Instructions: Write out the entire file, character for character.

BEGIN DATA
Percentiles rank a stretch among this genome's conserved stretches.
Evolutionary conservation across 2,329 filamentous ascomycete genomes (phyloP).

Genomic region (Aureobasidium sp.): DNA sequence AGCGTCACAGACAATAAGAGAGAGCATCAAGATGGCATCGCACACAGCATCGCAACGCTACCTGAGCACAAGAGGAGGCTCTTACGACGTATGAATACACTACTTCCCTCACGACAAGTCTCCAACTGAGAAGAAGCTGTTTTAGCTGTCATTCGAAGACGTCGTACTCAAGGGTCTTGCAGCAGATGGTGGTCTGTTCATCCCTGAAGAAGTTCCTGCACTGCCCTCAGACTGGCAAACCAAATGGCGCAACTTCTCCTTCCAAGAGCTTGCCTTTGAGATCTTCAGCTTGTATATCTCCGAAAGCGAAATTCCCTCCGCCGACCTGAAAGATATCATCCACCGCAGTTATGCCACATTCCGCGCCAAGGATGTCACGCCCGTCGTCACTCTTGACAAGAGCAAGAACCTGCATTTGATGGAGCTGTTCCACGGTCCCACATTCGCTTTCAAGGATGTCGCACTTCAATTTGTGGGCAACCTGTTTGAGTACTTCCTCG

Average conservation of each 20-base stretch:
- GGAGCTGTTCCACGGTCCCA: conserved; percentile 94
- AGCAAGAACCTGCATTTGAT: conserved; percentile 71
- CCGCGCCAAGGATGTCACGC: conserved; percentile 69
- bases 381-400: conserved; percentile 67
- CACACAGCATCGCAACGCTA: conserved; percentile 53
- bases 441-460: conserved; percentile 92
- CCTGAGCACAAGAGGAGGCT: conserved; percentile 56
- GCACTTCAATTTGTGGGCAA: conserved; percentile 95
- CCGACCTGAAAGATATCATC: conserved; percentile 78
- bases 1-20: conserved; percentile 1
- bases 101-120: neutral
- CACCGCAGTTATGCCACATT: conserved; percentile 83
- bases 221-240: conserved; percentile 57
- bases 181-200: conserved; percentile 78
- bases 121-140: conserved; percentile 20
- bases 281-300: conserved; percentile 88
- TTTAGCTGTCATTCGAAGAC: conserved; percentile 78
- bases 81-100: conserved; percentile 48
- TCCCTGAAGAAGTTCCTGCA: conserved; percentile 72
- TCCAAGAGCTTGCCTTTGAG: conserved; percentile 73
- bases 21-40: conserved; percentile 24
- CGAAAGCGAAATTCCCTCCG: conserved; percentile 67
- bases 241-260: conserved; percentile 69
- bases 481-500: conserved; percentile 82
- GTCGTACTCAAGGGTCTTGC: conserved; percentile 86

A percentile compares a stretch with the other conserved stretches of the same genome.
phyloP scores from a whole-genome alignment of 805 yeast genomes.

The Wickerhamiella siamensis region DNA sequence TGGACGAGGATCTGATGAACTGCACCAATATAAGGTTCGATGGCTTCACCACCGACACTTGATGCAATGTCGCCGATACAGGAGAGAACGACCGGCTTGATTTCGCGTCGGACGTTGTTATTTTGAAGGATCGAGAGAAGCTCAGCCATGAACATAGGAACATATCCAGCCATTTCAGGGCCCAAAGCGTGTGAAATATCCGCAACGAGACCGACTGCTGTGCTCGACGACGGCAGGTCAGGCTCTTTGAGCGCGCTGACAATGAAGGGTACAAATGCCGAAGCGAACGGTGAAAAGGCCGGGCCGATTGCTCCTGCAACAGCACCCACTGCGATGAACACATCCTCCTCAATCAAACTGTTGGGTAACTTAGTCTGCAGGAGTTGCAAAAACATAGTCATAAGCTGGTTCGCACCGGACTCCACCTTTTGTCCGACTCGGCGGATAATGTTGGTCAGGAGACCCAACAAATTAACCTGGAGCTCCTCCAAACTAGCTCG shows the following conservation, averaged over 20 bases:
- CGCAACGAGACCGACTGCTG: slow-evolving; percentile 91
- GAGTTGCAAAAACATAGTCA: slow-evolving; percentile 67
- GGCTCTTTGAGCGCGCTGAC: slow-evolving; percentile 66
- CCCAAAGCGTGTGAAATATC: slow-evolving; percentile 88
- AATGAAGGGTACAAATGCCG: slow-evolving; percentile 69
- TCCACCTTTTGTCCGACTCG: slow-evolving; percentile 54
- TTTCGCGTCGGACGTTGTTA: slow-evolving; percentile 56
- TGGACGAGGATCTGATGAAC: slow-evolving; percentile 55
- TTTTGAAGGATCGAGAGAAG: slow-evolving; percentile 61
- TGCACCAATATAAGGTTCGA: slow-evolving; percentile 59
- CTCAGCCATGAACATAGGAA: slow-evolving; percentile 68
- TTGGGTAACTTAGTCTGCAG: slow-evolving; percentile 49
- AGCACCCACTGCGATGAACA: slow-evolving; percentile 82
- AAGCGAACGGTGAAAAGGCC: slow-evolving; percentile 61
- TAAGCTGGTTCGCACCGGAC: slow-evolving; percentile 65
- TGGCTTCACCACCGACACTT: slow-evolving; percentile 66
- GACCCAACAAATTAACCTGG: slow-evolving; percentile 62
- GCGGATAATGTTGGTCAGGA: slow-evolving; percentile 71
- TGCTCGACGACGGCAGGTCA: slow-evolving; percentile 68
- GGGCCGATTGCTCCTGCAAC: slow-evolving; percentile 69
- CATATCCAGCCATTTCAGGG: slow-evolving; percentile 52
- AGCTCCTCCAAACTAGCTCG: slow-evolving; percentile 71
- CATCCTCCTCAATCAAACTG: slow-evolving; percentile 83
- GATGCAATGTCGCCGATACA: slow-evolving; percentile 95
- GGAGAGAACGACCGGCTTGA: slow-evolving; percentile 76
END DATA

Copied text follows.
Percentiles rank a stretch among this genome's conserved stretches.
Evolutionary conservation across 2,329 filamentous ascomycete genomes (phyloP).

Genomic region (Aureobasidium sp.): DNA sequence AGCGTCACAGACAATAAGAGAGAGCATCAAGATGGCATCGCACACAGCATCGCAACGCTACCTGAGCACAAGAGGAGGCTCTTACGACGTATGAATACACTACTTCCCTCACGACAAGTCTCCAACTGAGAAGAAGCTGTTTTAGCTGTCATTCGAAGACGTCGTACTCAAGGGTCTTGCAGCAGATGGTGGTCTGTTCATCCCTGAAGAAGTTCCTGCACTGCCCTCAGACTGGCAAACCAAATGGCGCAACTTCTCCTTCCAAGAGCTTGCCTTTGAGATCTTCAGCTTGTATATCTCCGAAAGCGAAATTCCCTCCGCCGACCTGAAAGATATCATCCACCGCAGTTATGCCACATTCCGCGCCAAGGATGTCACGCCCGTCGTCACTCTTGACAAGAGCAAGAACCTGCATTTGATGGAGCTGTTCCACGGTCCCACATTCGCTTTCAAGGATGTCGCACTTCAATTTGTGGGCAACCTGTTTGAGTACTTCCTCG

Average conservation of each 20-base stretch:
- GGAGCTGTTCCACGGTCCCA: conserved; percentile 94
- AGCAAGAACCTGCATTTGAT: conserved; percentile 71
- CCGCGCCAAGGATGTCACGC: conserved; percentile 69
- bases 381-400: conserved; percentile 67
- CACACAGCATCGCAACGCTA: conserved; percentile 53
- bases 441-460: conserved; percentile 92
- CCTGAGCACAAGAGGAGGCT: conserved; percentile 56
- GCACTTCAATTTGTGGGCAA: conserved; percentile 95
- CCGACCTGAAAGATATCATC: conserved; percentile 78
- bases 1-20: conserved; percentile 1
- bases 101-120: neutral
- CACCGCAGTTATGCCACATT: conserved; percentile 83
- bases 221-240: conserved; percentile 57
- bases 181-200: conserved; percentile 78
- bases 121-140: conserved; percentile 20
- bases 281-300: conserved; percentile 88
- TTTAGCTGTCATTCGAAGAC: conserved; percentile 78
- bases 81-100: conserved; percentile 48
- TCCCTGAAGAAGTTCCTGCA: conserved; percentile 72
- TCCAAGAGCTTGCCTTTGAG: conserved; percentile 73
- bases 21-40: conserved; percentile 24
- CGAAAGCGAAATTCCCTCCG: conserved; percentile 67
- bases 241-260: conserved; percentile 69
- bases 481-500: conserved; percentile 82
- GTCGTACTCAAGGGTCTTGC: conserved; percentile 86

A percentile compares a stretch with the other conserved stretches of the same genome.
phyloP scores from a whole-genome alignment of 805 yeast genomes.

The Wickerhamiella siamensis region DNA sequence TGGACGAGGATCTGATGAACTGCACCAATATAAGGTTCGATGGCTTCACCACCGACACTTGATGCAATGTCGCCGATACAGGAGAGAACGACCGGCTTGATTTCGCGTCGGACGTTGTTATTTTGAAGGATCGAGAGAAGCTCAGCCATGAACATAGGAACATATCCAGCCATTTCAGGGCCCAAAGCGTGTGAAATATCCGCAACGAGACCGACTGCTGTGCTCGACGACGGCAGGTCAGGCTCTTTGAGCGCGCTGACAATGAAGGGTACAAATGCCGAAGCGAACGGTGAAAAGGCCGGGCCGATTGCTCCTGCAACAGCACCCACTGCGATGAACACATCCTCCTCAATCAAACTGTTGGGTAACTTAGTCTGCAGGAGTTGCAAAAACATAGTCATAAGCTGGTTCGCACCGGACTCCACCTTTTGTCCGACTCGGCGGATAATGTTGGTCAGGAGACCCAACAAATTAACCTGGAGCTCCTCCAAACTAGCTCG shows the following conservation, averaged over 20 bases:
- CGCAACGAGACCGACTGCTG: slow-evolving; percentile 91
- GAGTTGCAAAAACATAGTCA: slow-evolving; percentile 67
- GGCTCTTTGAGCGCGCTGAC: slow-evolving; percentile 66
- CCCAAAGCGTGTGAAATATC: slow-evolving; percentile 88
- AATGAAGGGTACAAATGCCG: slow-evolving; percentile 69
- TCCACCTTTTGTCCGACTCG: slow-evolving; percentile 54
- TTTCGCGTCGGACGTTGTTA: slow-evolving; percentile 56
- TGGACGAGGATCTGATGAAC: slow-evolving; percentile 55
- TTTTGAAGGATCGAGAGAAG: slow-evolving; percentile 61
- TGCACCAATATAAGGTTCGA: slow-evolving; percentile 59
- CTCAGCCATGAACATAGGAA: slow-evolving; percentile 68
- TTGGGTAACTTAGTCTGCAG: slow-evolving; percentile 49
- AGCACCCACTGCGATGAACA: slow-evolving; percentile 82
- AAGCGAACGGTGAAAAGGCC: slow-evolving; percentile 61
- TAAGCTGGTTCGCACCGGAC: slow-evolving; percentile 65
- TGGCTTCACCACCGACACTT: slow-evolving; percentile 66
- GACCCAACAAATTAACCTGG: slow-evolving; percentile 62
- GCGGATAATGTTGGTCAGGA: slow-evolving; percentile 71
- TGCTCGACGACGGCAGGTCA: slow-evolving; percentile 68
- GGGCCGATTGCTCCTGCAAC: slow-evolving; percentile 69
- CATATCCAGCCATTTCAGGG: slow-evolving; percentile 52
- AGCTCCTCCAAACTAGCTCG: slow-evolving; percentile 71
- CATCCTCCTCAATCAAACTG: slow-evolving; percentile 83
- GATGCAATGTCGCCGATACA: slow-evolving; percentile 95
- GGAGAGAACGACCGGCTTGA: slow-evolving; percentile 76